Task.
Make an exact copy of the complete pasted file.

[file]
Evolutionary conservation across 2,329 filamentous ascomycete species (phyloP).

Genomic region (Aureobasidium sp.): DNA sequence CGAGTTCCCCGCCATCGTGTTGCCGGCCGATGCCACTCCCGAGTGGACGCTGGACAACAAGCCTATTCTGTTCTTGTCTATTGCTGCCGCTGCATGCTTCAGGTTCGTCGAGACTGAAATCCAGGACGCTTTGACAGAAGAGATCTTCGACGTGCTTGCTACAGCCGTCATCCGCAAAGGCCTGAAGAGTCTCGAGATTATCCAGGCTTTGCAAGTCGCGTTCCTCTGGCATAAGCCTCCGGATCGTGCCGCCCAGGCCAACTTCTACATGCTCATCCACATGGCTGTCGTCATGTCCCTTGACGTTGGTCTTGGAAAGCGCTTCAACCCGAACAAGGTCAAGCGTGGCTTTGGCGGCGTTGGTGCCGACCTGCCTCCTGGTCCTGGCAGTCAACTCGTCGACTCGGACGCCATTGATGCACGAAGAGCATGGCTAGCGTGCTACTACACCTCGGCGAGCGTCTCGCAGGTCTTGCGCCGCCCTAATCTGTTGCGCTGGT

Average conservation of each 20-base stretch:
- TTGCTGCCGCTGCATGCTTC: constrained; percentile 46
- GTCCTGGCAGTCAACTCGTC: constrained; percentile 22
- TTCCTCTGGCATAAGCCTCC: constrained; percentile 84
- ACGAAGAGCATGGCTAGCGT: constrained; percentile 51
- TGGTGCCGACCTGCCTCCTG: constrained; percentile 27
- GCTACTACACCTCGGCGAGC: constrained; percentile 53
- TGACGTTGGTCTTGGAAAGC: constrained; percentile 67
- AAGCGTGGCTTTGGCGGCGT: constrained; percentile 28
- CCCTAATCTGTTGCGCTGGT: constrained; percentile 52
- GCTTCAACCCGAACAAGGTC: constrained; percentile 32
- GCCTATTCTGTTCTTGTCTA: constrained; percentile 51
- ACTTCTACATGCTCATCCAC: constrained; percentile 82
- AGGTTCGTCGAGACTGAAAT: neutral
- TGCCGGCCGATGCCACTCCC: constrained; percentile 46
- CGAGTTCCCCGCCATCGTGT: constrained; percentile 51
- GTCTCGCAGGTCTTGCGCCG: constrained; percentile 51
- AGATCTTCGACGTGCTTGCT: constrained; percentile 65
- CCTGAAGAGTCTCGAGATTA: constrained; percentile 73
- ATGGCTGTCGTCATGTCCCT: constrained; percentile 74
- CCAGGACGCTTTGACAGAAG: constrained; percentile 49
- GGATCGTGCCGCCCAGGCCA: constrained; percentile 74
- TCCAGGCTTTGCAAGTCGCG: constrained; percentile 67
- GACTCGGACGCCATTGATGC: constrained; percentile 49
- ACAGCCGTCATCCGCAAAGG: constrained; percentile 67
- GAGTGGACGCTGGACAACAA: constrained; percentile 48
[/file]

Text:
Evolutionary conservation across 2,329 filamentous ascomycete species (phyloP).

Genomic region (Aureobasidium sp.): DNA sequence CGAGTTCCCCGCCATCGTGTTGCCGGCCGATGCCACTCCCGAGTGGACGCTGGACAACAAGCCTATTCTGTTCTTGTCTATTGCTGCCGCTGCATGCTTCAGGTTCGTCGAGACTGAAATCCAGGACGCTTTGACAGAAGAGATCTTCGACGTGCTTGCTACAGCCGTCATCCGCAAAGGCCTGAAGAGTCTCGAGATTATCCAGGCTTTGCAAGTCGCGTTCCTCTGGCATAAGCCTCCGGATCGTGCCGCCCAGGCCAACTTCTACATGCTCATCCACATGGCTGTCGTCATGTCCCTTGACGTTGGTCTTGGAAAGCGCTTCAACCCGAACAAGGTCAAGCGTGGCTTTGGCGGCGTTGGTGCCGACCTGCCTCCTGGTCCTGGCAGTCAACTCGTCGACTCGGACGCCATTGATGCACGAAGAGCATGGCTAGCGTGCTACTACACCTCGGCGAGCGTCTCGCAGGTCTTGCGCCGCCCTAATCTGTTGCGCTGGT

Average conservation of each 20-base stretch:
- TTGCTGCCGCTGCATGCTTC: constrained; percentile 46
- GTCCTGGCAGTCAACTCGTC: constrained; percentile 22
- TTCCTCTGGCATAAGCCTCC: constrained; percentile 84
- ACGAAGAGCATGGCTAGCGT: constrained; percentile 51
- TGGTGCCGACCTGCCTCCTG: constrained; percentile 27
- GCTACTACACCTCGGCGAGC: constrained; percentile 53
- TGACGTTGGTCTTGGAAAGC: constrained; percentile 67
- AAGCGTGGCTTTGGCGGCGT: constrained; percentile 28
- CCCTAATCTGTTGCGCTGGT: constrained; percentile 52
- GCTTCAACCCGAACAAGGTC: constrained; percentile 32
- GCCTATTCTGTTCTTGTCTA: constrained; percentile 51
- ACTTCTACATGCTCATCCAC: constrained; percentile 82
- AGGTTCGTCGAGACTGAAAT: neutral
- TGCCGGCCGATGCCACTCCC: constrained; percentile 46
- CGAGTTCCCCGCCATCGTGT: constrained; percentile 51
- GTCTCGCAGGTCTTGCGCCG: constrained; percentile 51
- AGATCTTCGACGTGCTTGCT: constrained; percentile 65
- CCTGAAGAGTCTCGAGATTA: constrained; percentile 73
- ATGGCTGTCGTCATGTCCCT: constrained; percentile 74
- CCAGGACGCTTTGACAGAAG: constrained; percentile 49
- GGATCGTGCCGCCCAGGCCA: constrained; percentile 74
- TCCAGGCTTTGCAAGTCGCG: constrained; percentile 67
- GACTCGGACGCCATTGATGC: constrained; percentile 49
- ACAGCCGTCATCCGCAAAGG: constrained; percentile 67
- GAGTGGACGCTGGACAACAA: constrained; percentile 48